. . . To do your best, help others do their best.
Roy Clark opens his chapter with these words:
"I abhor the image of the writer as a solitary figure. That romantic stereotype, associated with loneliness and struggle, has alienated many aspiring writers and blown a cloud over one of the craft's shining truths: that writing is a social activity. . . "
He goes on later to explain:
"In fact, you will never reach your potential as a writer unless you take an interest in all of the associated literary crafts. Cultivate this habit: ask questions about the craft of copy editing, photography, illustration, graphics, design and Web site production. You need not become an expert in these fields, but it's your duty to be curious and engaged. One day, you will talk about these crafts without an accent. . .
As I develop as an author and journalist, these key figures continue to make my work better:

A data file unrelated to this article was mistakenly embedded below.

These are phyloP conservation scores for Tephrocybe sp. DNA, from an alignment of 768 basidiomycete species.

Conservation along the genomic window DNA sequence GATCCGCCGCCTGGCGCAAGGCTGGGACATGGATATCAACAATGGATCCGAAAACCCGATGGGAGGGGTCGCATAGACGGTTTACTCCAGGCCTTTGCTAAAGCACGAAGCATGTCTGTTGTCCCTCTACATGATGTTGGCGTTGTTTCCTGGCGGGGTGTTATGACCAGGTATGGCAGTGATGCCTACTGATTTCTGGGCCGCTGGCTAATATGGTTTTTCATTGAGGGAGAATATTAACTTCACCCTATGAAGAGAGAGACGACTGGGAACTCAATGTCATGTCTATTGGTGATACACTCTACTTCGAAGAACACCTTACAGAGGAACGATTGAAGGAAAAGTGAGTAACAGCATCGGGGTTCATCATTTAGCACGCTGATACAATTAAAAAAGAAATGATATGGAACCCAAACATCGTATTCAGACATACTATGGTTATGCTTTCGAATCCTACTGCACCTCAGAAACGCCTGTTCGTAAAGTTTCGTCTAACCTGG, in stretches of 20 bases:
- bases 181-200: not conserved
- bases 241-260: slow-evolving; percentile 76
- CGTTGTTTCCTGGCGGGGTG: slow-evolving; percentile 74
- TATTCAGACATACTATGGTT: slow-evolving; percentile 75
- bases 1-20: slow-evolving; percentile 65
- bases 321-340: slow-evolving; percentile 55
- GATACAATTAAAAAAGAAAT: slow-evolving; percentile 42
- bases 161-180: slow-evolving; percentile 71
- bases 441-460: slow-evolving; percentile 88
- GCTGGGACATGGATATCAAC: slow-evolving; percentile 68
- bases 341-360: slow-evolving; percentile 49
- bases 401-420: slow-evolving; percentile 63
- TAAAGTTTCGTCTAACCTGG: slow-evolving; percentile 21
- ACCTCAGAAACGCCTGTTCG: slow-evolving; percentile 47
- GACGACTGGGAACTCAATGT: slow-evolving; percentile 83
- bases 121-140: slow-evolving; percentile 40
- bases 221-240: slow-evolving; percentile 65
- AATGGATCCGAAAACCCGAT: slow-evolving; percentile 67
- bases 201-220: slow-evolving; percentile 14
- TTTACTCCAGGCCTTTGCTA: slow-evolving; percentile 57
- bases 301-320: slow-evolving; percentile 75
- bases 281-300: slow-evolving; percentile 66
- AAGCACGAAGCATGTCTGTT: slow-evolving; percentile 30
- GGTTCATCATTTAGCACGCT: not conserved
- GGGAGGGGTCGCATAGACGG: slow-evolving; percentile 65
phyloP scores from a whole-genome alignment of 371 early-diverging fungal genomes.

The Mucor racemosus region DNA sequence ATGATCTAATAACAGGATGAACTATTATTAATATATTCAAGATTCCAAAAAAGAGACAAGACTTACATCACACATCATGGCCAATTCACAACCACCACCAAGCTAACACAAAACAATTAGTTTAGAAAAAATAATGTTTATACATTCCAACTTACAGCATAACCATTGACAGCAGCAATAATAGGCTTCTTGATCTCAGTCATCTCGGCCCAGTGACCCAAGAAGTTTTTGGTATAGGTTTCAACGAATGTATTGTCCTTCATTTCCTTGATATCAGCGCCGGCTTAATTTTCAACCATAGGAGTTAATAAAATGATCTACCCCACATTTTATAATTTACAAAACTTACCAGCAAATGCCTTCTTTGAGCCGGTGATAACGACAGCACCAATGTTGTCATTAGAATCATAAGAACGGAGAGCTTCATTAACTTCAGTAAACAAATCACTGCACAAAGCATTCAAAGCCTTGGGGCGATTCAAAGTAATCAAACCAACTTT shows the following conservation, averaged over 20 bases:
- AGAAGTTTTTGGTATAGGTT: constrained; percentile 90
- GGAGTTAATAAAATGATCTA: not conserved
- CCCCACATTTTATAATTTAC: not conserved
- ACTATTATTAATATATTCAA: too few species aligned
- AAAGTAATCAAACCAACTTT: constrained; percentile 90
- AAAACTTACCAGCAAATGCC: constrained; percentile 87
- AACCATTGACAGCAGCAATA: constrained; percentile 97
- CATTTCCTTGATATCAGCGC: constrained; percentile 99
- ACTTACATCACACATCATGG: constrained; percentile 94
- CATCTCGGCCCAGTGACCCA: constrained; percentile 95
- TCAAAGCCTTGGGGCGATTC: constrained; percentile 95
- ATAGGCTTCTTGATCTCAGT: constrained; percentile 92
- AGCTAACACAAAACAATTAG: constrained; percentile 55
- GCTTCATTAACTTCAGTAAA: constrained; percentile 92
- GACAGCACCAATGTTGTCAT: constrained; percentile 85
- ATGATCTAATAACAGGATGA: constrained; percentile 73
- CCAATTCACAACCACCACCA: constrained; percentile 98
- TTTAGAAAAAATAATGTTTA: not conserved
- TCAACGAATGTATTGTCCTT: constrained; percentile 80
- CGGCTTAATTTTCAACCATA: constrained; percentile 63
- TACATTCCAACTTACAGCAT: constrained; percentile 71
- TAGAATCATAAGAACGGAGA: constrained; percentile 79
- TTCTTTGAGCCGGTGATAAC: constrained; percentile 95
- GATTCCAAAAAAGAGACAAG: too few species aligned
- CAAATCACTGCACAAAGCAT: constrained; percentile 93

-Copyeditors. . .think of copy editors as champions of standards, invaluable test readers, your last line of defense. . . talk to copyeditors. Learn their names. Embrace them as fellow writers and lovers of language. Feed them chocolate.
-Photographers. Make sure photo assignments are considered early in the process, not as an afterthought . . .Let the photographer teach you about focus, framing, composition, and lighting. Ask the photographer what you can do to help.
-Designers. . . Learn from them what you need to see and bring back from a scene, material that can be converted into sparkling visual and design elements. Ask your editor and visual journalists how you can help them while you are doing research or writing early drafts."
Roy ends with a colleague Bill Boyd's Platinum Rule: Treat others the way they want to be treated.
Now a suggestion from Roy's TOOLBOX:
- Read about the associated crafts. Find a good book on photography. Read some design magazines. Listen to conversations about these crafts and develop a lexicon so that you can chime in.
I hope you found useful this chapter tidbit from Roy Peter Clark's book, "Writing Tools: 50 Essential Strategies For Every Writer," published by Little, Brown and Company. You can find a copy here.
Four chapters to go! Next week? "Recruit your own support group"